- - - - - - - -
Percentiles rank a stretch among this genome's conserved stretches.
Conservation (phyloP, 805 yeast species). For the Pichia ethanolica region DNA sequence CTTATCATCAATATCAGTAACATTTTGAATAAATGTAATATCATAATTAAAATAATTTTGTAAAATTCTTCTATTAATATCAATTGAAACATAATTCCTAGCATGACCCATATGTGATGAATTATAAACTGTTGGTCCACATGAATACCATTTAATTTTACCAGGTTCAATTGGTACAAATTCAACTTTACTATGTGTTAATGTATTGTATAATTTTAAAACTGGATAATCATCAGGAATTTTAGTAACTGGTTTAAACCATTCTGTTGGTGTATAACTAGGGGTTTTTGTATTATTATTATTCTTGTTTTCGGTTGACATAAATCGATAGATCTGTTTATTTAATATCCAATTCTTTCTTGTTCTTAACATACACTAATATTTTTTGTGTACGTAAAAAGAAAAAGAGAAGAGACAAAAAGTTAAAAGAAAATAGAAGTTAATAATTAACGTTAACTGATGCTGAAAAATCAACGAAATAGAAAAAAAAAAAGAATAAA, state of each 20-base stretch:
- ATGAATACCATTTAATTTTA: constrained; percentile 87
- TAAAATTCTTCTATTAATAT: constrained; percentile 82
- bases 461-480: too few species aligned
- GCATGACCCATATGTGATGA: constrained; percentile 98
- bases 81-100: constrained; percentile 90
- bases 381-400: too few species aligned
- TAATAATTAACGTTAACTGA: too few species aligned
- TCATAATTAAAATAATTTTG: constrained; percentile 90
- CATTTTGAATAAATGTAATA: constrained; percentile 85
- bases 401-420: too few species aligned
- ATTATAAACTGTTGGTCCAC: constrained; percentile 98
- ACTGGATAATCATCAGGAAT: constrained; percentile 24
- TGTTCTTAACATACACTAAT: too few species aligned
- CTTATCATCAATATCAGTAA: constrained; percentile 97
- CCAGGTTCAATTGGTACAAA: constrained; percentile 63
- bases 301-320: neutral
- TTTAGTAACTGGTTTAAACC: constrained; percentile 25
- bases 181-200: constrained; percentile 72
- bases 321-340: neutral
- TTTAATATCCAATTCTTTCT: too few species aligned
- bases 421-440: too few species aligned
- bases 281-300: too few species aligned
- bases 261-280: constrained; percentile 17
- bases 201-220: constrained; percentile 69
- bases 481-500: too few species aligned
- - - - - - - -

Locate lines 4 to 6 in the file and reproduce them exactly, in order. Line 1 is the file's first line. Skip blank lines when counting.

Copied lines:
- TAAAATTCTTCTATTAATAT: constrained; percentile 82
- bases 461-480: too few species aligned
- GCATGACCCATATGTGATGA: constrained; percentile 98